Message from Commissioner-in-Charge Jo Ann Hardesty

In May of 2021, I appointed Michael Montoya to be the interim director of the Office of Community and Civic Life, at a time that it was starting to go through incredible change. It has been nearly six months since that appointment and both he and I would like to share an update from the bureau on what has been accomplished so far.

But beyond these initial accomplishments, there is so much more to do. We have begun planning for our first work session in the coming months and will keep you apprised as we
continue our strengthening, healing, and re-alignments.

I am proud of the leadership Interim Director Montoya has shown in this short amount of time, and of the numerous accomplishments you will read about from him. He, and the incredible staff in Civic Life are devoted to our communities, and it shows.

You can view Commissioner Hardesty's letter here.

Greetings Portland Friends, Colleagues & Neighbors,

It is my pleasure to write to you and share a public update about our bureau’s work since Commissioner Hardesty appointed me to serve as interim director at Civic Life.

Over the last five months, I prioritized the healing of our employees by conducting one-on-one meetings, as well as project team and bureau-wide conversations. These discussions have been an opportunity for me to get to know the work of our programs, but also understand how I could better support employees during a difficult leadership transition. Our conversations addressed mental health, healing, and how we can continue to center the great work we do and the incredible Portland community we impact every day.

As a result of these important conversations, program teams have embarked upon an ambitious but much needed time for alignment, work planning, and role clarifications. You should continue to see indicators that show that our work is stronger, more focused, and remains committed to promoting the common good, together. Our work has just begun, however. In the coming months, we will announce a planning process to collectively assess our model for creating, sustaining and supporting all Portlanders’ access to and engagement with the City and their neighbors. Please accept our invitations to be a part of that process once it has launched.

While we collectively focused on preparing for a stronger, more equitable Civic Life, we also did some amazing work. I urge you to read up on our eight-ish program milestones that we achieved together with you, since I assumed the role of interim director.

Finally, to you, to the incredible Civic Life staff, and to Commissioner Hardesty and her remarkable team, I am forever humbled by your commitment and support. Let us continue to work toward the common good, together.

Michael Montoya
Image shows an instructor and student in the POIC + RAHS Paid Construction Pre-Apprentice program. This program is a recipient of the Cannabis Program's SEED Grant.

Social Equity and Educational Development (SEED) Initiatives

In May, City Council unanimously approved $1.8M for the Cannabis Program’s SEED Initiatives. The funding was awarded to 17 local nonprofit organizations and businesses to focus on:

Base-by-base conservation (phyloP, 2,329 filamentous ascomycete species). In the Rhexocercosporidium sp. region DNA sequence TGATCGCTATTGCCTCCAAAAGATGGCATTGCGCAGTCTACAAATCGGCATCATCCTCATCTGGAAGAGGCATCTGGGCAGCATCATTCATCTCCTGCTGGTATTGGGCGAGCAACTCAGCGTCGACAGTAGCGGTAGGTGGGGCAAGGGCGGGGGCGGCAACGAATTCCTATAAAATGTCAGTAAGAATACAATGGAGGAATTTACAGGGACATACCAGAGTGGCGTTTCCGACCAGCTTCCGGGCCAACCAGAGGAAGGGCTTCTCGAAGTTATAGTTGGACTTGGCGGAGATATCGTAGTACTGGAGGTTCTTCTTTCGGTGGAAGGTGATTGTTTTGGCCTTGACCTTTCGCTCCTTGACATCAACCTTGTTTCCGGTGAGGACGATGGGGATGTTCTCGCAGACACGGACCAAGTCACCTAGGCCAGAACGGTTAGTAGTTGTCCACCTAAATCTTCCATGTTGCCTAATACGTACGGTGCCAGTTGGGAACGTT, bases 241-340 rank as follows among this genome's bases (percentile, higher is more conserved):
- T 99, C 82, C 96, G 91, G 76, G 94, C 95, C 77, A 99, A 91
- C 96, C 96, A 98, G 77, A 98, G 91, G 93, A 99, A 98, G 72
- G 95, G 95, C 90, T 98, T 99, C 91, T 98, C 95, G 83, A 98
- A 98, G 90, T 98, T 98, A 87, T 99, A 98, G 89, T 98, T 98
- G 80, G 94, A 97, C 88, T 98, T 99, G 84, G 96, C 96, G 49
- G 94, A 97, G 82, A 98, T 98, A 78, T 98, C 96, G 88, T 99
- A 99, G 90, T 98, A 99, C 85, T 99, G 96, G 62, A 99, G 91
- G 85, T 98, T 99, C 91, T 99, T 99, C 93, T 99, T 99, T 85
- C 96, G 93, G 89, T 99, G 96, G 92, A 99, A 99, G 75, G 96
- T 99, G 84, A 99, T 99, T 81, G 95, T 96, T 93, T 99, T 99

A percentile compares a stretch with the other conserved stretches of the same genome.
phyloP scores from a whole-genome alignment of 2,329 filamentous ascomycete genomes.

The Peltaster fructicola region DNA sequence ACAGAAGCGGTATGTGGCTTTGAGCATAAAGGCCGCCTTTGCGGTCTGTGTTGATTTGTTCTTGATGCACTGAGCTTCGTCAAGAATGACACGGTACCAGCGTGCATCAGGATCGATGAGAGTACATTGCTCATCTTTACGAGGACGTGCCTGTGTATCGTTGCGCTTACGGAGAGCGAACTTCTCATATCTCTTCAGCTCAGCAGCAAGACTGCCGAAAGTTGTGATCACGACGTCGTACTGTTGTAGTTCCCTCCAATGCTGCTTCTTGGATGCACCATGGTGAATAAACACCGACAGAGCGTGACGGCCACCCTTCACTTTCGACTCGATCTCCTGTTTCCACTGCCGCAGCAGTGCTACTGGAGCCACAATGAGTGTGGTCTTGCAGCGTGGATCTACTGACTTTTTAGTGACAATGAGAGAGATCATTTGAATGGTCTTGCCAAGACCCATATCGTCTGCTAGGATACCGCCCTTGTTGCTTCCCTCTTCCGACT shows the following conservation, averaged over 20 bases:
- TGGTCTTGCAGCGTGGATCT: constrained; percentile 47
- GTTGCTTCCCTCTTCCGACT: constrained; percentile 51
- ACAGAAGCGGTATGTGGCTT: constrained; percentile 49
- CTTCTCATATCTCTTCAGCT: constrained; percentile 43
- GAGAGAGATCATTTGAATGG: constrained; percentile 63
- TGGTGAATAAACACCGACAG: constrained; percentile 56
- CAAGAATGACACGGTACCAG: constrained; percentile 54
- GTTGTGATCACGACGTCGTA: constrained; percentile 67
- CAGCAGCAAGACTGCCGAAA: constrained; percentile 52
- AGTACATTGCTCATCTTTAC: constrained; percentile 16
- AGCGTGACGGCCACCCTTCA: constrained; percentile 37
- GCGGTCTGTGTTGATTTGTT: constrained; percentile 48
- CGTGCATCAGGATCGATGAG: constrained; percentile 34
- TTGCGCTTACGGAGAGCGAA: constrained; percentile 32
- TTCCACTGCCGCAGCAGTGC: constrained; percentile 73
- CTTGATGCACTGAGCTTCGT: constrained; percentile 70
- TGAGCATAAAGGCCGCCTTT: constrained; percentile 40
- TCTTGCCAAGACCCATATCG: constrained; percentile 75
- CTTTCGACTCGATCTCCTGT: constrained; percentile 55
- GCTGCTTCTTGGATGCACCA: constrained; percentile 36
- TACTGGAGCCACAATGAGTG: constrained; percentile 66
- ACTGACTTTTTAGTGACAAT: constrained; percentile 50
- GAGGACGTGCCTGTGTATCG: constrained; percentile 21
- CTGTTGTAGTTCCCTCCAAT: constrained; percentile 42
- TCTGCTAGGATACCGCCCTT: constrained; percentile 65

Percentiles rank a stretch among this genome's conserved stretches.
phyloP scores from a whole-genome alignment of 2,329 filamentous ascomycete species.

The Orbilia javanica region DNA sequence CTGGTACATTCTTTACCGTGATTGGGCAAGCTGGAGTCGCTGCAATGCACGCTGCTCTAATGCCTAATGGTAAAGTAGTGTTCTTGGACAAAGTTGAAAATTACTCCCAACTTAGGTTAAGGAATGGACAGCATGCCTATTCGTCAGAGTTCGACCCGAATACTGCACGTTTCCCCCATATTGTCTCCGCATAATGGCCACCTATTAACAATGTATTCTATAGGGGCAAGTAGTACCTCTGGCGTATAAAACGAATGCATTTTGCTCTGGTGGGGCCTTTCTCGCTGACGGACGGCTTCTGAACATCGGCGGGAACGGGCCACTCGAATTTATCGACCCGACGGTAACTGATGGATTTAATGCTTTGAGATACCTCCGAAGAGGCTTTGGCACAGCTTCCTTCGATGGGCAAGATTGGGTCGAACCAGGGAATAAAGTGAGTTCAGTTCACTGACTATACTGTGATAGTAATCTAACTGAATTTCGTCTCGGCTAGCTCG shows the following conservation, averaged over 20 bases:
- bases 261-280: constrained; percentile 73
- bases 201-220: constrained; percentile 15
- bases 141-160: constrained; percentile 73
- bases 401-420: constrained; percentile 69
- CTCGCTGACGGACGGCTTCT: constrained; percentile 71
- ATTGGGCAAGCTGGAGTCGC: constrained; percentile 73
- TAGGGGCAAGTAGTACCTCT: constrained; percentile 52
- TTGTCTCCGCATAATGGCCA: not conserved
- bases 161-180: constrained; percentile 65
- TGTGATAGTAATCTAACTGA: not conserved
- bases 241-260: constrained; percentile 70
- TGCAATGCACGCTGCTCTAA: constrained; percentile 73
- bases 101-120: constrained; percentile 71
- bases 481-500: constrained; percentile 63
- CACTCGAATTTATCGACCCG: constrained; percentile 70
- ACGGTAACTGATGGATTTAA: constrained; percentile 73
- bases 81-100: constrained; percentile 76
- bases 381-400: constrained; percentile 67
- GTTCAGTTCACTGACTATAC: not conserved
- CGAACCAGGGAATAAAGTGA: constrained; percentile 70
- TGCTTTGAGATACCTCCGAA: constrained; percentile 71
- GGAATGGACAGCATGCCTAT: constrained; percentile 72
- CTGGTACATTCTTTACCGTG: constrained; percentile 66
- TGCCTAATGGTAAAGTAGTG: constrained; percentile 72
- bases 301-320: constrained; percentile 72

• Economic opportunity and education to communities, neighborhoods, and small business disproportionally impacted by cannabis prohibition,
  • Public safety; and
  • Drug and alcohol treatment programs
Read more about this year’s SEED Initiatives.
A video still from a series of stories produced for the City of Portland's Welcoming Week. The video interviews Kian Truong who immigrated with his family from Vietnam to Portland in 2014.

Portland’s Very First
Welcoming Week

In September, hundreds participated in Portland’s first Welcoming Week celebration. This year’s theme was “Belonging Begins with US” and promoted the importance of creating supportive and inclusive spaces for immigrant and refugees.

Civic Life’s Immigrant & Refugee Program organized a full week of celebrations, lectures, performances, and community conversations. The week kicked off with City Council signing a proclamation to show their unanimous support for building inclusive communities for all. We hosted a public outdoor Welcoming Week Opening Ceremony that attracted hundreds of people and included speeches from City and County officials, performances, and important resources. The event was widely covered across local news channels and social media platforms. It also included the premiere of 12 powerful short stories of the immigrant and refugee experiences and journeys.

Finally, the week launched the City’s first welcome brochure in multiple languages that is intended to serve as a roadmap to resources and much-needed information as immigrants and refugees build their home in Portland.

Front cover of the zine "A Dream Rezoned". The zine was a collaboration between community members, Bureau of Planning and Sustainability, and Civic Life.

A Zine for Anti-Racism & Accountability

In September 2019, the Bureau of Planning and Sustainability (BPS) released the report, Historical Context of Racist Planning, to acknowledge how discriminatory practices harmed communities of color by excluding them from homeownership and wealth-building opportunities.

In response to the report, BPS and Civic Life enrolled Portland community members—Cleo Davis, Kayin Talton Davis, Carolyn Leonard, and Sharita Towne—to explain how their family was generationally impacted by the racist city planning practices and to design it in a format that was not formal, but more visual.